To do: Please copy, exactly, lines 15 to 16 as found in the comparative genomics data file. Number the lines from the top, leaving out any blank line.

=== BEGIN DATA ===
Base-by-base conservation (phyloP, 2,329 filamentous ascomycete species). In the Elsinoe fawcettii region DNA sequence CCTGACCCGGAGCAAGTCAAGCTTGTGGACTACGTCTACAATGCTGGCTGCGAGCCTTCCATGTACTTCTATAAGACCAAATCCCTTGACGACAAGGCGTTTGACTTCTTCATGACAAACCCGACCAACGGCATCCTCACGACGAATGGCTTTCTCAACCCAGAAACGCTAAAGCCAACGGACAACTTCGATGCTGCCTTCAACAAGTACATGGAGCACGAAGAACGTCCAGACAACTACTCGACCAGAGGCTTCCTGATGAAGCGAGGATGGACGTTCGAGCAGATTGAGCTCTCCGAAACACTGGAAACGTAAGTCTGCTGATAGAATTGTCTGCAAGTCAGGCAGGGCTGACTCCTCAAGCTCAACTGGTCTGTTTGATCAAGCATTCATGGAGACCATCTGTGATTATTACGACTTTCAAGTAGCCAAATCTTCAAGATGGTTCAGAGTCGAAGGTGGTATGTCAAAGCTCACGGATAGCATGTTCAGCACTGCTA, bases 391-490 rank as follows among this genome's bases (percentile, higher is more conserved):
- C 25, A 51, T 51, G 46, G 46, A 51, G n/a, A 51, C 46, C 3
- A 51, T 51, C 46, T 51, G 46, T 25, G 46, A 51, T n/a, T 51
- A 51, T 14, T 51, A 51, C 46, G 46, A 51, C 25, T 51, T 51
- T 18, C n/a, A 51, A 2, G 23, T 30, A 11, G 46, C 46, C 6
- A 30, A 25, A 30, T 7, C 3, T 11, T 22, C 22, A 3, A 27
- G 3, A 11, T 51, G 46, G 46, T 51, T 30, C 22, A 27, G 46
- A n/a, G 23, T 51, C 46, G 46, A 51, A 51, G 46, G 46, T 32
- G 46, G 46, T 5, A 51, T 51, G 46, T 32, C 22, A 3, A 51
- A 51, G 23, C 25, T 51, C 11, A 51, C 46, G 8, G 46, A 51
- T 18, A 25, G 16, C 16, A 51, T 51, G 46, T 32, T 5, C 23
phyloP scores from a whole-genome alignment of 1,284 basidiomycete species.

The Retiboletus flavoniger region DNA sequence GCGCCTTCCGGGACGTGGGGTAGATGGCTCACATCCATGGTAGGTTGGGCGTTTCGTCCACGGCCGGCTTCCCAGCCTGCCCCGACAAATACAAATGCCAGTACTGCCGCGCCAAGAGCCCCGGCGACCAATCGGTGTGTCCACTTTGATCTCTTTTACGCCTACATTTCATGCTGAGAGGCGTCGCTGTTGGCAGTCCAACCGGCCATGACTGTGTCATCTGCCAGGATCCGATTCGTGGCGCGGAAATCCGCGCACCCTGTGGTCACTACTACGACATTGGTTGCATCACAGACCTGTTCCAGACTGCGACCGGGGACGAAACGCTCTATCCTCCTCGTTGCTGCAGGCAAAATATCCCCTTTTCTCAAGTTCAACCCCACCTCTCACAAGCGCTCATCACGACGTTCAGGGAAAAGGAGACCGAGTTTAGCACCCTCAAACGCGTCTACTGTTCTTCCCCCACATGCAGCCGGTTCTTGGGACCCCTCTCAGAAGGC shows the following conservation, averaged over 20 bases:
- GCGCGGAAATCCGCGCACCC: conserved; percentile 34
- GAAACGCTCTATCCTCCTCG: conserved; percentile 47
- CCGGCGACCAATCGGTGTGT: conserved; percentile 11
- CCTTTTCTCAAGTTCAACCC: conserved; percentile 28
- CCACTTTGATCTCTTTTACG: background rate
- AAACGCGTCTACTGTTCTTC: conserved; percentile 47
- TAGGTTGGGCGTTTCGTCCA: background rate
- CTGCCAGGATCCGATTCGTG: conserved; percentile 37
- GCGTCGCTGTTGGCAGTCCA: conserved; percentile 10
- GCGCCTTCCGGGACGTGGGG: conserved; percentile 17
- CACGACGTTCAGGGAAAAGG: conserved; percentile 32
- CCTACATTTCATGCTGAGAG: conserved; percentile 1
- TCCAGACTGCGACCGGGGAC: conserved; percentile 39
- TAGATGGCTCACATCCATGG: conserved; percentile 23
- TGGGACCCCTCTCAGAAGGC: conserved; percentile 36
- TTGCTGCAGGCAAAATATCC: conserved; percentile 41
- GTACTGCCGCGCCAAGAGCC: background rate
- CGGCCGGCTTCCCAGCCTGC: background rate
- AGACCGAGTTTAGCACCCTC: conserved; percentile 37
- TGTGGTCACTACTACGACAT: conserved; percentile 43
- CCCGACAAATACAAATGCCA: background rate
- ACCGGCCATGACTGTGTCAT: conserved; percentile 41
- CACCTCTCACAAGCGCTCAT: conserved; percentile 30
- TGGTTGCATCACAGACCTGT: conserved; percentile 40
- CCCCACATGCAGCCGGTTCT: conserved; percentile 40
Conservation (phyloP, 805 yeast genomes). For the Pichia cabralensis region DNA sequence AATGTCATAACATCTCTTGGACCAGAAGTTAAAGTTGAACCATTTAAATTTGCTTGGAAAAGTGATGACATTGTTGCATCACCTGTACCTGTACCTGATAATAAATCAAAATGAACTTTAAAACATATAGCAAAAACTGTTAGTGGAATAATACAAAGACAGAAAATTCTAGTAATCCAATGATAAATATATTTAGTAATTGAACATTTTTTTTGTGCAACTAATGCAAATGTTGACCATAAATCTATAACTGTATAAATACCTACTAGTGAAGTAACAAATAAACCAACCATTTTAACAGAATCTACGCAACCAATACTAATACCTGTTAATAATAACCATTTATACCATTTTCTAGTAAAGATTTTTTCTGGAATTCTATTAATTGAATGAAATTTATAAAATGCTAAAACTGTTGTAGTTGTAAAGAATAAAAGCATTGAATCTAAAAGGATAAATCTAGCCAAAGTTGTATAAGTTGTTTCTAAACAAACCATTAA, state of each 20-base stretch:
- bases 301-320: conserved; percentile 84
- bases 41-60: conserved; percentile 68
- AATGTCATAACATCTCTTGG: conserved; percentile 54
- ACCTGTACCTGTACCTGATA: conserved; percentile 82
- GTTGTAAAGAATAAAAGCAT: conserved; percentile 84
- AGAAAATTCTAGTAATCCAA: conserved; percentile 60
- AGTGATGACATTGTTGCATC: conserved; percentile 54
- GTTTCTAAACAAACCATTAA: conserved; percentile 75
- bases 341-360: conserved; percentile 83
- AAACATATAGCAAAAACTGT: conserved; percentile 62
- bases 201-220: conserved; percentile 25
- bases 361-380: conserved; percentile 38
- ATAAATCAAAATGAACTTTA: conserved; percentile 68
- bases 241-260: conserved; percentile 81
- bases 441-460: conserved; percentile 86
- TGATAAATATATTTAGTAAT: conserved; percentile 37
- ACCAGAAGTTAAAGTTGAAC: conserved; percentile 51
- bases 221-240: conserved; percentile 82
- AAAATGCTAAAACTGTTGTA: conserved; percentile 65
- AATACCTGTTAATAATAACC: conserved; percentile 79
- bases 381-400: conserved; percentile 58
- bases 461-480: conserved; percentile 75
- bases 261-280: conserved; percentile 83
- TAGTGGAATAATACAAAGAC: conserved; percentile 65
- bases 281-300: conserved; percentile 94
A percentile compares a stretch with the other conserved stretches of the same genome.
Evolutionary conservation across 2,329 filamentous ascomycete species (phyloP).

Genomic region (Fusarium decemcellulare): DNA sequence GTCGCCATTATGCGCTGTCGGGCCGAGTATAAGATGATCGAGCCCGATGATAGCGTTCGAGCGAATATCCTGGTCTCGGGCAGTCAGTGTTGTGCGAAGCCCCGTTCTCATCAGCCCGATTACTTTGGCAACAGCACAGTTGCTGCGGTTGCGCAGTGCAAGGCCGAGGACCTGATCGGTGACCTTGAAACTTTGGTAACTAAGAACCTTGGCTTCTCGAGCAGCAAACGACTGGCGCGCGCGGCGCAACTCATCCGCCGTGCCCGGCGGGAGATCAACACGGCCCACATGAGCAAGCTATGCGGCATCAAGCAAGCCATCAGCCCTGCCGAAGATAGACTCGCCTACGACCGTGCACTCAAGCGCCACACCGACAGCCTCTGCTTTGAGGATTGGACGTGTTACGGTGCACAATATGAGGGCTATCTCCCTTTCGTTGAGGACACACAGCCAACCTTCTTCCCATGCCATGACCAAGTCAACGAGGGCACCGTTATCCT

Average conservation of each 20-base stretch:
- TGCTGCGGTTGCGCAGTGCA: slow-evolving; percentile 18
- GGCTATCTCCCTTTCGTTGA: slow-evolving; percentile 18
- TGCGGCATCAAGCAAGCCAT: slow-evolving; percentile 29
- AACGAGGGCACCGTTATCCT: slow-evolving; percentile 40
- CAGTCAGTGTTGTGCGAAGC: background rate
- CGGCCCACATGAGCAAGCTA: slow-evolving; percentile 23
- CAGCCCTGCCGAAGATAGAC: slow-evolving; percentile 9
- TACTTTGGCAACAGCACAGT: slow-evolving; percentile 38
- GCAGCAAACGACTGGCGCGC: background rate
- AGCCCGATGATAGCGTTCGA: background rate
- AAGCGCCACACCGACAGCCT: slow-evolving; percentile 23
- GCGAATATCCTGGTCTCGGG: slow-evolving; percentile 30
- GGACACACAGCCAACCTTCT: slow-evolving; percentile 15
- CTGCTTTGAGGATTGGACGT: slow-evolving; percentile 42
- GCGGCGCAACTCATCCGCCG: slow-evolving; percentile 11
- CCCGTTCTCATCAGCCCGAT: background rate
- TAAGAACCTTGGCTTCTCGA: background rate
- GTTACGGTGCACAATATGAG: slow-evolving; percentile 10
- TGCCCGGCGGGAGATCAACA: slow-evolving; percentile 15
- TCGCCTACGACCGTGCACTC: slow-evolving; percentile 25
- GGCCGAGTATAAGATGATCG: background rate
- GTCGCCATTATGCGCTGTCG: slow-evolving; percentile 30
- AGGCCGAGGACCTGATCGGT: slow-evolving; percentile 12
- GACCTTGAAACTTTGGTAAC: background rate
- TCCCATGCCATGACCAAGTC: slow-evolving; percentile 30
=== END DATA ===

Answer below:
- GAAACGCTCTATCCTCCTCG: conserved; percentile 47
- CCGGCGACCAATCGGTGTGT: conserved; percentile 11